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MPIDR Working Paper

The effect of widowhood on mortality in polygamous marriages: evidence from the Utah Population Database

Barclay, K. J., Donrovich Thorén, R., Hanson, H. A., Smith, K. R.

MPIDR Working Paper WP-2019-010, 41 pages (June 2019).
Rostock, Max Planck Institute for Demographic Research

Keywords: Utah, adult mortality, polygamy, widowhood

Abstract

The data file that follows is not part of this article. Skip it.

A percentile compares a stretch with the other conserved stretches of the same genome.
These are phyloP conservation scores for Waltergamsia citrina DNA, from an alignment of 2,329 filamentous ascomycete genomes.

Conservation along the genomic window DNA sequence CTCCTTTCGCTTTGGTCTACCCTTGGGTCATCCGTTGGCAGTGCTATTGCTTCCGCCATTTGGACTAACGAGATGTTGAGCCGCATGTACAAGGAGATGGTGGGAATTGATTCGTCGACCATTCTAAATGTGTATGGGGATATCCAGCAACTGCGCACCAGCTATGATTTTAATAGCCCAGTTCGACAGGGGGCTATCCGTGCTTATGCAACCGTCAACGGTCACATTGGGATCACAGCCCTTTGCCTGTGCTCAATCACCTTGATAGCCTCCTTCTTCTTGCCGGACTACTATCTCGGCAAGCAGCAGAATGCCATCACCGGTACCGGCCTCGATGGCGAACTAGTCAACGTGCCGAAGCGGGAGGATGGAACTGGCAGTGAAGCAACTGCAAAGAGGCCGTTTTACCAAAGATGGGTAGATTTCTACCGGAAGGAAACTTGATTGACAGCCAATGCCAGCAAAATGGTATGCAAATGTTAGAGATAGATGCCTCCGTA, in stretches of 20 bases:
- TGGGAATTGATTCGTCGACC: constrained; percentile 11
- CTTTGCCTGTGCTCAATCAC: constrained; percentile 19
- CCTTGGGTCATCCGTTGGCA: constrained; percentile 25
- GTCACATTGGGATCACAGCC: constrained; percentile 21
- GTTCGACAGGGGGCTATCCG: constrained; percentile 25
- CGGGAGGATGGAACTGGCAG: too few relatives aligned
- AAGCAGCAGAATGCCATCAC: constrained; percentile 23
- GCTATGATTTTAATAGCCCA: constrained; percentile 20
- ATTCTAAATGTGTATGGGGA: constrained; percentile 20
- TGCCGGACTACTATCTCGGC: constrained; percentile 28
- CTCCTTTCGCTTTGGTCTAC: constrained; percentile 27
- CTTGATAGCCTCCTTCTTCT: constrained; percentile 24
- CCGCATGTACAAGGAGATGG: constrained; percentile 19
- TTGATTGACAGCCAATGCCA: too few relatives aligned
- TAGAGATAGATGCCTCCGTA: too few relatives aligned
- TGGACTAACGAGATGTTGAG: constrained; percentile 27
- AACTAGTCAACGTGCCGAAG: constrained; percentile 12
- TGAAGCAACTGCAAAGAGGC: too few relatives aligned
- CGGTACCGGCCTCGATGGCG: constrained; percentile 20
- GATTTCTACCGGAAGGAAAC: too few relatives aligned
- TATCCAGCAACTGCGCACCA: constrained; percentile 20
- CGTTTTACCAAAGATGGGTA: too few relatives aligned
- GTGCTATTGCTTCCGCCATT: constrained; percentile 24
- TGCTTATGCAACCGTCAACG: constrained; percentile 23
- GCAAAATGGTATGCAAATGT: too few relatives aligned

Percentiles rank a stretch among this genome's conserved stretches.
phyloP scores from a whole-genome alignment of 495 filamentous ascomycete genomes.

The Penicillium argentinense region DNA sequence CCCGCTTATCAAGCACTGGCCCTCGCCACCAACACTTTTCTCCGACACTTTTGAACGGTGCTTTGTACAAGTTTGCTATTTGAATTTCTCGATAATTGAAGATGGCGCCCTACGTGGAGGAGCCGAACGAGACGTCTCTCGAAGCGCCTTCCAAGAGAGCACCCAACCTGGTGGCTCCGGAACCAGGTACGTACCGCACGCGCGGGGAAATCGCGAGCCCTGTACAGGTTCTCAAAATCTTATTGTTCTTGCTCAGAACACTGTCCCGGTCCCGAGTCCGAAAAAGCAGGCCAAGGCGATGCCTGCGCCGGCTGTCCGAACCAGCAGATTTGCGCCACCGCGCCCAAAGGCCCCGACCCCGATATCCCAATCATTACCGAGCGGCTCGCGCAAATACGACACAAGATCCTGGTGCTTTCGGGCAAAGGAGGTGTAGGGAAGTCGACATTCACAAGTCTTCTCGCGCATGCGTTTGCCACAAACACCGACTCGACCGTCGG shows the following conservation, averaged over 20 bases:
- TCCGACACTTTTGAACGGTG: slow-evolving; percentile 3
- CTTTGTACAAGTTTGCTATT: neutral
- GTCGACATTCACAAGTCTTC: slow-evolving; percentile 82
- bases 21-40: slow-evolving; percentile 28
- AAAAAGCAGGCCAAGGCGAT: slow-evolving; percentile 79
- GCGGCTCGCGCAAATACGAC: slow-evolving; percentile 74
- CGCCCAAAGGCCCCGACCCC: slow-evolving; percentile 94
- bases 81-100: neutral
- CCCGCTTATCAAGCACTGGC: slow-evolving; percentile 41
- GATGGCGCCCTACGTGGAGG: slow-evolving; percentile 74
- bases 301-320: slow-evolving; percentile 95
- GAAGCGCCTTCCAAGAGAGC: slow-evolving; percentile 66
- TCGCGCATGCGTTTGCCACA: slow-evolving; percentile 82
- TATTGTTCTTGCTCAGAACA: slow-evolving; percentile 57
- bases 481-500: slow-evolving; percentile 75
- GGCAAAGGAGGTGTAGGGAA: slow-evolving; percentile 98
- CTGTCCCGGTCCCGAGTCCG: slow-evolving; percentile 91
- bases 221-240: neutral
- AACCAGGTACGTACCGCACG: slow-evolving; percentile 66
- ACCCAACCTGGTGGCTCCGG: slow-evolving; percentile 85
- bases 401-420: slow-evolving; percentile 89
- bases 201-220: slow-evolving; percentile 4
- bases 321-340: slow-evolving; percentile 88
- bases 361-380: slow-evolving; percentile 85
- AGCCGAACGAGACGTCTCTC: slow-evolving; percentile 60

Although the increase in mortality following widowhood has been widely studied, much less is known about how this pattern varies across less common household structures. Polygamous marriages are still prevalent across much of the world, but whether and how mortality varies following the death of a partner has not been studied in polygamous relationships. In this study we use data from the Utah Population Database to examine the relationship between marital status and mortality in polygamous marriages in 19th century Utah. With data on 110,952 women and 106,898 men, we particularly focus on whether the widowhood mortality effect varies between monogamous and polygamous marriages. We examine how the number of wife deaths affects male mortality in polygamous marriages, how the death of a sister wife, meaning other women with whom they share a husband, affects female mortality relative to the death of a husband, as well as how marriage order amongst sister wives affects the mortality of women in polygamous marriages. For women we find that the death of a husband in polygamous marriages increases mortality to a similar extent as in monogamous marriages, while the death of a sister wife does not have a qualitatively different effect on mortality than the death of the husband. Marriage order does not play a role in the mortality of women in polygamous marriages in this historical context. For men we find that the death of one wife in a polygamous marriage increases mortality to a lesser extent than it does for men in monogamous marriages. For men there is a dose-response effect to losing additional wives. We discuss these findings in relation to theories regarding the mechanisms driving the widowhood mortality effect.

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